With all the drama today, let's dial back and look at the big picture in inflation.

What's making it so tough to forecast right now is that there are very clear two opposite factors at work.

1) Supply chain bottlenecks

These are very real and are undoubtedly causing the prices of many goods to rise to levels where they otherwise wouldn't -- used cars are an obvious example. At some point, bottlenecks will ease and prices will flatten, if not decline.

2) Hot economic growth

Last year as the best year of US economic growth in a generation. Jobs are plentiful and people accumulated large savings during the pandemic. That's a classic inflationary impetus.

What makes it tough to read

Commodity and energy-price inflation is driven by both of these factors. Normally, that kind of inflation is easy to look past because it's a one-off. But there's such a dramatic and coordinated rise in many commodity prices that it creates a shock and sometimes that changes the consumer mindset.

Secondly, on the employment front, US labor force participation is still significantly lower than pre-pandemic. There's a clear divide at the Fed and among economists on whether the pandemic pushed people into early retirement or temporarily due to the sidelines. If there are millions of workers who will soon return, that could cap wage rises.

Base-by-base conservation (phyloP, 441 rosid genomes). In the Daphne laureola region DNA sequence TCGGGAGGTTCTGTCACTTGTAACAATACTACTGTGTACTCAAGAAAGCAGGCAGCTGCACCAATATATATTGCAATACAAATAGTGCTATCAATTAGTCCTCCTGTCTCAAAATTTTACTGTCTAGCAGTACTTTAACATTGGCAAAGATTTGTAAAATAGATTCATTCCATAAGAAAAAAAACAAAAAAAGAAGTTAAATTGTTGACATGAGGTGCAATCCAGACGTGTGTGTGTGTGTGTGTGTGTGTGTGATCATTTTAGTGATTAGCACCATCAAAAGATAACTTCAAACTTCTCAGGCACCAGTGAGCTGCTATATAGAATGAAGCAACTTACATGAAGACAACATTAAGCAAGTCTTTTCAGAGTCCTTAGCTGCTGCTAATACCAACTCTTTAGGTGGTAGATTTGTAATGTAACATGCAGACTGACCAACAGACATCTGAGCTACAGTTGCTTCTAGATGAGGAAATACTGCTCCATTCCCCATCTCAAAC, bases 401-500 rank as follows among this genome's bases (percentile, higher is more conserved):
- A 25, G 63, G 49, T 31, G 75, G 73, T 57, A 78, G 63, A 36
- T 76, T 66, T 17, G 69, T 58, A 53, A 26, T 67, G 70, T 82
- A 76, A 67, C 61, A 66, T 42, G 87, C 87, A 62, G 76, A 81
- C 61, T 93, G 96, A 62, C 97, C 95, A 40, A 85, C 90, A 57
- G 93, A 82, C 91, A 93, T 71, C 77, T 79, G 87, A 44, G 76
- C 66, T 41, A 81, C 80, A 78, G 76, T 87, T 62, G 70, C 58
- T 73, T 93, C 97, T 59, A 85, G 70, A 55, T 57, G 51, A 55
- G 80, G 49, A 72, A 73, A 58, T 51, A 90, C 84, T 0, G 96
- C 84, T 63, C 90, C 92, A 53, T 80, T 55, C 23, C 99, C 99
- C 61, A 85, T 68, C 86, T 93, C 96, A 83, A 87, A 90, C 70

US labor force participation

What will happen

I think of it more as a race than a competition. At some point bottlenecks will ease but if it takes too long, the higher embedded prices start to cause a wage-price spiral. Companies are willing to eat short term costs but once they become convinced that they're longer term, or find that they can get away with higher prices, that mindset changes.

I think of it as that kindof Depression-era mindset where it's more psychological than real. Like those old-timers that still count every penny because there was no food on the table for years. Economists like to lean on numbers but collective psychology explains more than anything. We're precipitously close to a tipping point towards an inflationary mindset.

The problem with that is that bonds are the biggest bubble in human history. If that inflationary mindset becomes embedded it will take +4% rates and a recession to break it. That's a painful thought.

The x-factor for me is China. So far they're doing a near-miraculous job of containing omicron. If a series of outbreaks hit larger cities and/or shutdown factories and ports, that's a fresh shock to supply chains and what will break the back of the market.